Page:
A Lexicon of Neologisms.  Mikhail Epstein (Emory University)



                       Religion. Beliefs



ghostalgia n (ghost + Gr algos – pain, grief, distress; cf. nostalgia) - a mystical longing or wistful affection for ghosts, angels, miracles,  aliens,  and other otherworldy characters and mysterious phenomena.


Ghostalgia is a form of nostalgia in that we experience the other world as our genuine lost home.


I am agnostic, but sometimes I feel ghostalgic.


During deep political or economic crises,  ghostalgia can  grip the souls of entire nations.



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relicious  adj (relic + religious)  – religiously devoted to relics, to the preservation of the past.


Nothing in contemporary life carries meaning for him. He is  a deeply relicious person, not simply nostalgic.


Some people think that Eastern Orthodox spirituality is more relicious than truly religious.


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slavior n (to (en)slave + suffix ior, like in savior) – the prince of this world, the one who imitates the Savior and promises to save people but makes them slaves. 


Outwardly the distinction between Savior and Slavior may be as subtle as one letter difference in their names.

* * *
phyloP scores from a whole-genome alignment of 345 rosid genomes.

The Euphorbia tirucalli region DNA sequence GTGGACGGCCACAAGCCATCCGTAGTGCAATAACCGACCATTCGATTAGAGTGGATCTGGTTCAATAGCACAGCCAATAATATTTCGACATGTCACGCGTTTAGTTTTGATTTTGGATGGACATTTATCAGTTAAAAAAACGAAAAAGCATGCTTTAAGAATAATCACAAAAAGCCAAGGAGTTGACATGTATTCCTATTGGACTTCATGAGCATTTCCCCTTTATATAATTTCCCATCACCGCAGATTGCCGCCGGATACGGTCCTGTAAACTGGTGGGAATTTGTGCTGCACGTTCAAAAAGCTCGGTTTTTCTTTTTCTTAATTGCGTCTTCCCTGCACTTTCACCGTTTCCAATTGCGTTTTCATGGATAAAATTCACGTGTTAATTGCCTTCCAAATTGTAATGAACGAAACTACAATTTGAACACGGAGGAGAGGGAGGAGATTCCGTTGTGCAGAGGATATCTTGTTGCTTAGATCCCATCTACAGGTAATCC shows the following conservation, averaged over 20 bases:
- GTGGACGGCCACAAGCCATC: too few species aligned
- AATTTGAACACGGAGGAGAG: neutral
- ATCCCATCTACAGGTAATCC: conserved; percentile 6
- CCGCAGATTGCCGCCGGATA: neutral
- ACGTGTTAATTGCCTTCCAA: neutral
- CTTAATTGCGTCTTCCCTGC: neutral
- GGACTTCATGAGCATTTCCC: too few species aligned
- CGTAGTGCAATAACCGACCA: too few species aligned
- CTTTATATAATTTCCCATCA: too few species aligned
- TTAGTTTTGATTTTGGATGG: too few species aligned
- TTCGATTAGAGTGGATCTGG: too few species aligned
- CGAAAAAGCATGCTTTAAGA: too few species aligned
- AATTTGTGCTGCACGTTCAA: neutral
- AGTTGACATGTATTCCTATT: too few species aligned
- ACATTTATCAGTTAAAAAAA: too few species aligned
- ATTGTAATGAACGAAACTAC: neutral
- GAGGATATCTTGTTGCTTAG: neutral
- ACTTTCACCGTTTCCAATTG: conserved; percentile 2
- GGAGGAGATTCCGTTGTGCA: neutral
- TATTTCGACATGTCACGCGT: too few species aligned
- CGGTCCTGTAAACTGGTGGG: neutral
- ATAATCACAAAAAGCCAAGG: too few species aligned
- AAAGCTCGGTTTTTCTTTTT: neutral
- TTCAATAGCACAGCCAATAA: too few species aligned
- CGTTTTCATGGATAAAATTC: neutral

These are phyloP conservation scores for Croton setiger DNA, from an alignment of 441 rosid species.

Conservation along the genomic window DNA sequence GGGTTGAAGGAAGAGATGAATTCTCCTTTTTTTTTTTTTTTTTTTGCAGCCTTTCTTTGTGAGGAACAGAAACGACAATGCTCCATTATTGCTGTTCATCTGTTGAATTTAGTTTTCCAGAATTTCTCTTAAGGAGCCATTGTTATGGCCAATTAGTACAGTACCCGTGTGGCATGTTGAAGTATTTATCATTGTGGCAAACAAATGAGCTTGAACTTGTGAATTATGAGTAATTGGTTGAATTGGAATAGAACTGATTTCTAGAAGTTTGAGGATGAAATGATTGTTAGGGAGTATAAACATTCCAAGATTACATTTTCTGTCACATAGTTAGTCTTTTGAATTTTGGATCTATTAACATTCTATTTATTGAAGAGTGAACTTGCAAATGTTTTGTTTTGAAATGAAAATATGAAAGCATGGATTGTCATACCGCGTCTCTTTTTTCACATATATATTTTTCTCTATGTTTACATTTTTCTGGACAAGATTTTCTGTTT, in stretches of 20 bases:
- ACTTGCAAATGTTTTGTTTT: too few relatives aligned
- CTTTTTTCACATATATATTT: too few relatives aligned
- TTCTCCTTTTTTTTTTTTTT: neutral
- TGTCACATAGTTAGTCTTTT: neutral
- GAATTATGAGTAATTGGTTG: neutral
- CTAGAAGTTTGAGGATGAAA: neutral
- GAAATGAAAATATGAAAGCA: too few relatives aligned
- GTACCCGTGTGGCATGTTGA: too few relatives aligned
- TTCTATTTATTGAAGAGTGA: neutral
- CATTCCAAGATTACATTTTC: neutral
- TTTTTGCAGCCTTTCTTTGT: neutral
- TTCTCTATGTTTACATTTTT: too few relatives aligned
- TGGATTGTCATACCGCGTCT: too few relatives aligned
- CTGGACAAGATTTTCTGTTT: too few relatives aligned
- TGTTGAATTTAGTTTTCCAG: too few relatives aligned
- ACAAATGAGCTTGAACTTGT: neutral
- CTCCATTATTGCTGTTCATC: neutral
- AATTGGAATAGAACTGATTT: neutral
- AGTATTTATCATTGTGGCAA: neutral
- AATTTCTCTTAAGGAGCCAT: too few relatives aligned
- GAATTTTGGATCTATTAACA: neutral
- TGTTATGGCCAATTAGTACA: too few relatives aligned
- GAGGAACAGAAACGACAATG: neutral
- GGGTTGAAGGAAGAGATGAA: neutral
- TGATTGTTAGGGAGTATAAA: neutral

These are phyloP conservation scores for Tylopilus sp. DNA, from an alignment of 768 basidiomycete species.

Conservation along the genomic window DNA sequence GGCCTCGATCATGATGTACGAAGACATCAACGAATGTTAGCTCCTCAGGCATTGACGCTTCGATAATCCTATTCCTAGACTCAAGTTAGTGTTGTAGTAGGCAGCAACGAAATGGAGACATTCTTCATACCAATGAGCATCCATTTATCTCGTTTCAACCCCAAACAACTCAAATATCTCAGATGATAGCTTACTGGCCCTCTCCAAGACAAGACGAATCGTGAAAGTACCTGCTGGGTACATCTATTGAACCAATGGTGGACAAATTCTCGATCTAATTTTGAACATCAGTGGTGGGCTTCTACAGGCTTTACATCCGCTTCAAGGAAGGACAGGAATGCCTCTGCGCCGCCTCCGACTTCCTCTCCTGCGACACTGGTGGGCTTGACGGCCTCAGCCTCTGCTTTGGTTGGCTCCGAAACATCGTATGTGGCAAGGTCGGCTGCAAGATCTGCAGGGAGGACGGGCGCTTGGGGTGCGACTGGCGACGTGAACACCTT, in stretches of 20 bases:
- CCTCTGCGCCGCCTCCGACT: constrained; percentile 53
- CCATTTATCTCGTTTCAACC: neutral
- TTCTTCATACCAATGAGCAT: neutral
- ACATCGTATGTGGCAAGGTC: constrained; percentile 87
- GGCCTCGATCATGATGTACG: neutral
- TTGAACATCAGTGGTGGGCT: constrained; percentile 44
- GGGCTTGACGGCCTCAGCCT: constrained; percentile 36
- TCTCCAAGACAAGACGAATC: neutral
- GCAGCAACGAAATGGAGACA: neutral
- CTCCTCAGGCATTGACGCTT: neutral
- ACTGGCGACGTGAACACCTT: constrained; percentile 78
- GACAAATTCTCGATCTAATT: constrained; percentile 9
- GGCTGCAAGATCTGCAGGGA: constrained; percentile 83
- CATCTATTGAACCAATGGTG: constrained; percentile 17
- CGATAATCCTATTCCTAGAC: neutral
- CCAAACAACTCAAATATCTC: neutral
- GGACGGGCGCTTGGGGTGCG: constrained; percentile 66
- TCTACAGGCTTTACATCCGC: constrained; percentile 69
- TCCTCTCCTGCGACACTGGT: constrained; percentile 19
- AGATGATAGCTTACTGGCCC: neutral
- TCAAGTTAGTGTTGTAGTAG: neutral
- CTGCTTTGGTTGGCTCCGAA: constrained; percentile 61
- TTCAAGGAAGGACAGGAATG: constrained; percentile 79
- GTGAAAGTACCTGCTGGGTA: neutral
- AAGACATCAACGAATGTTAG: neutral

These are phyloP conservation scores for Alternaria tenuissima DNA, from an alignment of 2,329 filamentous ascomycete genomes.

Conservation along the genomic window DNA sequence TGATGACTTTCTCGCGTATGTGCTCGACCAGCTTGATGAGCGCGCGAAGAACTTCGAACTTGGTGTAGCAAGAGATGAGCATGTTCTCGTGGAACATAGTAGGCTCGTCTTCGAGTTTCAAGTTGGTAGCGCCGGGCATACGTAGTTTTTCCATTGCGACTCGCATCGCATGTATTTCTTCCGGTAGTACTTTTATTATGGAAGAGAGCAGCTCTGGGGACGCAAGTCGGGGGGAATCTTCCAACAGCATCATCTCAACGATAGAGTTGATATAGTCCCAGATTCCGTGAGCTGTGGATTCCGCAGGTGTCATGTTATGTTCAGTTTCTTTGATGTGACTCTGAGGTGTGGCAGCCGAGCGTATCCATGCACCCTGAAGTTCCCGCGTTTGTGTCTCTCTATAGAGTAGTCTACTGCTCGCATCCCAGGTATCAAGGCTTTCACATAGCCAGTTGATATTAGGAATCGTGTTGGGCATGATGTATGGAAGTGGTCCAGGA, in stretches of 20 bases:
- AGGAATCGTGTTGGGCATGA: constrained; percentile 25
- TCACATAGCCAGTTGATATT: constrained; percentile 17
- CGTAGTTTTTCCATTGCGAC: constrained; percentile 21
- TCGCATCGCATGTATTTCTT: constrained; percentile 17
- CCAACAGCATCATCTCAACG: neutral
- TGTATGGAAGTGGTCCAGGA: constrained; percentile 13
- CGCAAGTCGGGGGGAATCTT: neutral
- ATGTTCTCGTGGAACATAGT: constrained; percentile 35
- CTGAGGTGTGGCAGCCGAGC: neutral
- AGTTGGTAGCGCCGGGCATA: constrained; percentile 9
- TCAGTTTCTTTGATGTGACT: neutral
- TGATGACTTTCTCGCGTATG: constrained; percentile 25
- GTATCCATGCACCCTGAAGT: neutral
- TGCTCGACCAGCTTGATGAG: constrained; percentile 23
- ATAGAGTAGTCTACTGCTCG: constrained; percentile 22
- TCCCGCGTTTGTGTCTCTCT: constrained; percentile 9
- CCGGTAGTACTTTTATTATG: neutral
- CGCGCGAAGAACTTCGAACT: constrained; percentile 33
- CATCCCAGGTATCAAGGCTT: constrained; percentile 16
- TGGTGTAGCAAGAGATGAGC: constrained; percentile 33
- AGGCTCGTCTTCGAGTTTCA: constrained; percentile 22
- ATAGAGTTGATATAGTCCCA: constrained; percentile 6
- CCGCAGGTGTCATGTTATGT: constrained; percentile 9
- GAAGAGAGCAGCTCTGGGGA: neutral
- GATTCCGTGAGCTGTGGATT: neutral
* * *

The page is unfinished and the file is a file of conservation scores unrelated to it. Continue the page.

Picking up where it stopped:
For many old-believers, the Slavior is already here, in our very midst, and they refuse to serve this self-appointed sovereign.



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theomonism n ( from Gr theos , God, and Gr monos, one)  - unity in God, the integration of various religious traditions and denominations achieved through their common faith in one God, in the oneness of God. As a term, theomonism is the reversal of the term  monotheism,  and is believed to be its historical outcome.


There are three major stages in the religious development of humanity. Many gods – many faiths: polytheism. One God – many faiths: monotheism, such as Judaism, Christianity and Islam. One God – one faith: theomonism. Monotheistic religions  share a faith in one God that will ultimately lead them to unity: from monotheism to theomonism.  The more various faiths  approach their common goal, the closer they are to each other.



                           PreDictionary. A Lexicon of Neologisms